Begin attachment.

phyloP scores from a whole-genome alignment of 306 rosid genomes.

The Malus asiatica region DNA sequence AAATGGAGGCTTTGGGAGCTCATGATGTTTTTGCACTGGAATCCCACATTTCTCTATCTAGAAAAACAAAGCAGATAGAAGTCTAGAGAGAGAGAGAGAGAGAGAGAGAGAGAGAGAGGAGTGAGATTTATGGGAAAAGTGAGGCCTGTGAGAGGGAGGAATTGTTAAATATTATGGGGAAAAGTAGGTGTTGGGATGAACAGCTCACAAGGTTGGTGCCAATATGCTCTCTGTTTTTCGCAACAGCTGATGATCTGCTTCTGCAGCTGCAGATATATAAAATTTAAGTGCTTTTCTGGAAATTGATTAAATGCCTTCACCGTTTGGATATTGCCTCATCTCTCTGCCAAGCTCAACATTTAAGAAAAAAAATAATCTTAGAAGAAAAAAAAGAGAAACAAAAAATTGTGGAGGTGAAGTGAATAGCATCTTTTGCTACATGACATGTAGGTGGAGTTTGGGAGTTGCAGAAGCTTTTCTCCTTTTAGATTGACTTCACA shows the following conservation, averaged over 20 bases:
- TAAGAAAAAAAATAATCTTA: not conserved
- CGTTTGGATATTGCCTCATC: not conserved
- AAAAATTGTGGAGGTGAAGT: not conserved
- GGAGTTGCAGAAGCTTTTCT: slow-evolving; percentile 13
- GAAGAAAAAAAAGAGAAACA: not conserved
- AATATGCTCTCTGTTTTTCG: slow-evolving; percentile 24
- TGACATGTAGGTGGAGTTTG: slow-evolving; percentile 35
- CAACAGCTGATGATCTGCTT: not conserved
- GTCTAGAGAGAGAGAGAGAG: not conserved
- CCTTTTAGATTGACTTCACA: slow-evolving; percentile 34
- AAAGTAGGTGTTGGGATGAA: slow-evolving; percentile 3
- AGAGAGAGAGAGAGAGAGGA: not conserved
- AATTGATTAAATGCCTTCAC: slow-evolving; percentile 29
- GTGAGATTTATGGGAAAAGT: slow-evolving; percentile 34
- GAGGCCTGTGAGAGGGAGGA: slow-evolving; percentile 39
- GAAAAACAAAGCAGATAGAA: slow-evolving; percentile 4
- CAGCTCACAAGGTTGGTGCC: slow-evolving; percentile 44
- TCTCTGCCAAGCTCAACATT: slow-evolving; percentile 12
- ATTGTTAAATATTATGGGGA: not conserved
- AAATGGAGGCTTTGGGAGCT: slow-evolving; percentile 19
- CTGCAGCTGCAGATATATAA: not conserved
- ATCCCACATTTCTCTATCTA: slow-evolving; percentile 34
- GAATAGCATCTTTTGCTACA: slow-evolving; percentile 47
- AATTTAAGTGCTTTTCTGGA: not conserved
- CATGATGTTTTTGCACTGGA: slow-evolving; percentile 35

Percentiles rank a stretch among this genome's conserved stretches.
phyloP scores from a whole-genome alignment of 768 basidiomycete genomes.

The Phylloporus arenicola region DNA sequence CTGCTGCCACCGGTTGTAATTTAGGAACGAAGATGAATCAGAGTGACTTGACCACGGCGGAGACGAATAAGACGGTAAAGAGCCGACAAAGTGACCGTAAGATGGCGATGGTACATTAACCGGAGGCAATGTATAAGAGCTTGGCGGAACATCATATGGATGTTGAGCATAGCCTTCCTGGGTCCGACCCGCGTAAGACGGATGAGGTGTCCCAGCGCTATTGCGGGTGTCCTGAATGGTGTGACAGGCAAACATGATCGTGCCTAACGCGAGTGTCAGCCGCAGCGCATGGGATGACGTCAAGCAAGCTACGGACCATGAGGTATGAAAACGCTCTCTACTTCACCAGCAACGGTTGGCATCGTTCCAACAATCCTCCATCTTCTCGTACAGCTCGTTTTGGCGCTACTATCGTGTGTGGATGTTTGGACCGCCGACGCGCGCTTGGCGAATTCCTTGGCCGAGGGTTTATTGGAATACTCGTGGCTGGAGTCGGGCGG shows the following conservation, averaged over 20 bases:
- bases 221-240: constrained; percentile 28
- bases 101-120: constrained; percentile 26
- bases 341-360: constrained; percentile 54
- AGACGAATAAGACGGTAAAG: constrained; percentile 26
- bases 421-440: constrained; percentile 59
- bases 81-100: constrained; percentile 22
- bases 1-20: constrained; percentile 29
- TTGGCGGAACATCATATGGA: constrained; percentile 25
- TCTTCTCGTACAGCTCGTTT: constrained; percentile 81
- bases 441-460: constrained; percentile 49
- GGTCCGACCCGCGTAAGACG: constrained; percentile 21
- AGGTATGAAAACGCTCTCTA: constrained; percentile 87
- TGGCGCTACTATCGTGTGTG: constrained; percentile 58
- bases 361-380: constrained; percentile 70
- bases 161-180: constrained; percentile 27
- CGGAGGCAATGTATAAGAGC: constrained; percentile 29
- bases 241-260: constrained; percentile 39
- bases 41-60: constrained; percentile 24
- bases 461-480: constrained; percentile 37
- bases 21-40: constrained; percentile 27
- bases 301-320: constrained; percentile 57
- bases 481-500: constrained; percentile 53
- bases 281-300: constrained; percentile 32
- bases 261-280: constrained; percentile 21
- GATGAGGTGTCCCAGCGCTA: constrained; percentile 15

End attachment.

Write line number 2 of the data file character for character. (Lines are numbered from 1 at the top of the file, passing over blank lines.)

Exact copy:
The Malus asiatica region DNA sequence AAATGGAGGCTTTGGGAGCTCATGATGTTTTTGCACTGGAATCCCACATTTCTCTATCTAGAAAAACAAAGCAGATAGAAGTCTAGAGAGAGAGAGAGAGAGAGAGAGAGAGAGAGAGGAGTGAGATTTATGGGAAAAGTGAGGCCTGTGAGAGGGAGGAATTGTTAAATATTATGGGGAAAAGTAGGTGTTGGGATGAACAGCTCACAAGGTTGGTGCCAATATGCTCTCTGTTTTTCGCAACAGCTGATGATCTGCTTCTGCAGCTGCAGATATATAAAATTTAAGTGCTTTTCTGGAAATTGATTAAATGCCTTCACCGTTTGGATATTGCCTCATCTCTCTGCCAAGCTCAACATTTAAGAAAAAAAATAATCTTAGAAGAAAAAAAAGAGAAACAAAAAATTGTGGAGGTGAAGTGAATAGCATCTTTTGCTACATGACATGTAGGTGGAGTTTGGGAGTTGCAGAAGCTTTTCTCCTTTTAGATTGACTTCACA shows the following conservation, averaged over 20 bases: